Peace College names new president
Posted April 23, 2010
Raleigh, N.C. — The Peace College Board of Trustees on Friday named the head of a Massachusetts college as its new president.
Debra Townsley, who has served as president of Nichols College in Dudley, Mass., since 1998, will succeed Laura Carpenter Bingham as Peace president. Bingham, who has headed the women's college for 12 years, will retire on June 30.
Fred Kelly, chairman of Peace's presidential search committee, said Townsley emerged early in the process as a leading contender for the post.
"After meeting with her several times here in Raleigh, it was evident that she not only met, but exceeded, all the criteria we established for the college’s next leader," Kelly said in a statement. "We could not be more pleased to welcome her to Peace.”
Townsley will become the 10th president of the 153-year-old college.
"Peace College is an impressive institution with a strong heritage in fostering the academic, professional and personal success of women,” she said in a statement. “I am delighted to be able to offer my experience in and commitment to higher education to help shape the future of Peace College and the students it serves.”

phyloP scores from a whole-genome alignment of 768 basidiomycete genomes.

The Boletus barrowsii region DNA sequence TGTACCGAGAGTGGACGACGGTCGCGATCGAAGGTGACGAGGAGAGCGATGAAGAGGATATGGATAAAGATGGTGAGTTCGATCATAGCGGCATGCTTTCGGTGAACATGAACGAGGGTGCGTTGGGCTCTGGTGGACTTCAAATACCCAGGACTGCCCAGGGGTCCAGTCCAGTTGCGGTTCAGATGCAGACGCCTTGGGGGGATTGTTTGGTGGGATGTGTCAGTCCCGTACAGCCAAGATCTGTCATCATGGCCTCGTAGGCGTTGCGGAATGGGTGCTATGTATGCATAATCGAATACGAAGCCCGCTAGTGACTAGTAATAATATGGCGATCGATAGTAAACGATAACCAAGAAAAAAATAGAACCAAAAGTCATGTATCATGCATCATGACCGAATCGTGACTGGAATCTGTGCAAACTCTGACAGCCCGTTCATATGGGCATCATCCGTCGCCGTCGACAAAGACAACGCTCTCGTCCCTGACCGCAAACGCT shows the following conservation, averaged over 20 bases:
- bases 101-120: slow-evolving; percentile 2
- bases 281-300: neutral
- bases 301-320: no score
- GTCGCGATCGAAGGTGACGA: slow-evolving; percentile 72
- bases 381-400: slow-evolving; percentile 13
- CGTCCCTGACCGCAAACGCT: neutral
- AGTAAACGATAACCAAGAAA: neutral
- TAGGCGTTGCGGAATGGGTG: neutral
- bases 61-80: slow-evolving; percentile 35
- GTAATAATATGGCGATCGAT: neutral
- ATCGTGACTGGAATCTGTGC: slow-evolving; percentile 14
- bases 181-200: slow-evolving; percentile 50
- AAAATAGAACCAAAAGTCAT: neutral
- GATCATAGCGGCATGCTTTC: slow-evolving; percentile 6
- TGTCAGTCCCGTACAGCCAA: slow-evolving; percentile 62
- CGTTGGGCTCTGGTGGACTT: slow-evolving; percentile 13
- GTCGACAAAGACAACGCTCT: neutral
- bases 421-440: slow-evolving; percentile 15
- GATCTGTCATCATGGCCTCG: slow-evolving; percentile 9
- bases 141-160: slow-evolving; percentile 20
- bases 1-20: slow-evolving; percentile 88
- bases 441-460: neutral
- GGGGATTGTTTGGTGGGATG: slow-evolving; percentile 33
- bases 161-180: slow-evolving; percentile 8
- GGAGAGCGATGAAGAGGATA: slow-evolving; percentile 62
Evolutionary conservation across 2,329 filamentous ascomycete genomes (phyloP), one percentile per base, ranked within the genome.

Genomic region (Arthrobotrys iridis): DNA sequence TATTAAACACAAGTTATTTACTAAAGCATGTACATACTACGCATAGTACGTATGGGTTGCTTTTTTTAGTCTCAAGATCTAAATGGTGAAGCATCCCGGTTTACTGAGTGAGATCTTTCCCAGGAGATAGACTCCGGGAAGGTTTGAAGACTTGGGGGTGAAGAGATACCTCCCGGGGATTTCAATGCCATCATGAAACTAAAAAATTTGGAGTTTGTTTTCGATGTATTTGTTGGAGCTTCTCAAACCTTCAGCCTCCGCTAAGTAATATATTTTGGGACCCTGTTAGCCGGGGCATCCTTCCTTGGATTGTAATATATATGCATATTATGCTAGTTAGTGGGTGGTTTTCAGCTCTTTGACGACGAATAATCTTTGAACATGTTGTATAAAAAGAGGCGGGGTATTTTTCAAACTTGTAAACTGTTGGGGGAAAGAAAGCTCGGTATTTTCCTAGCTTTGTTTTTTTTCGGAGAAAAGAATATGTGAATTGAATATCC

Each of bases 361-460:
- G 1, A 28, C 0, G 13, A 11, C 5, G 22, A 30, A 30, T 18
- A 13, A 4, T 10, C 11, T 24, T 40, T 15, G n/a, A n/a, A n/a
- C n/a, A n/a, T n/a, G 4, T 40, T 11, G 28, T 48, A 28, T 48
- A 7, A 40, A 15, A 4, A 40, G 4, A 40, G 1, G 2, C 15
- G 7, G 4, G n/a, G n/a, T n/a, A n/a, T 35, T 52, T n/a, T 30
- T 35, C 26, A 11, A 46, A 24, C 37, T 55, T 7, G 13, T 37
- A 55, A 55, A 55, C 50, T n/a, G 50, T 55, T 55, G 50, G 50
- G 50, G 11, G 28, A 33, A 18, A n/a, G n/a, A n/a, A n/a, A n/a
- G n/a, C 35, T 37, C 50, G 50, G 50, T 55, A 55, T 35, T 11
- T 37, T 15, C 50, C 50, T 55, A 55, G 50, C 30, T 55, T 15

Prior to joining Nichols, Townsley worked at a number of colleges and universities, including, Saint Michaels College in Vermont, Northern Virginia Community College and Marymount University of Virginia, which was a women’s college at the time. Early in her career, she was a senior consultant and project manager at Booz, Allen & Hamilton Inc. and a marketing support representative for IBM.
A native of Florida, she holds a bachelor of science in business administration with concentrations in marketing and management from American University, a master of business administration from George Washington University and a master of arts in psychology and a Ph.D. in organizational psychology from the University of Vermont.
Bingham, who was the first alumna to head Peace, announced her retirement last fall. Under her leadership, Peace completed its transition to a four-year baccalaureate institution, expanded its campus and facilities, strengthened its academic programs and set record enrollments.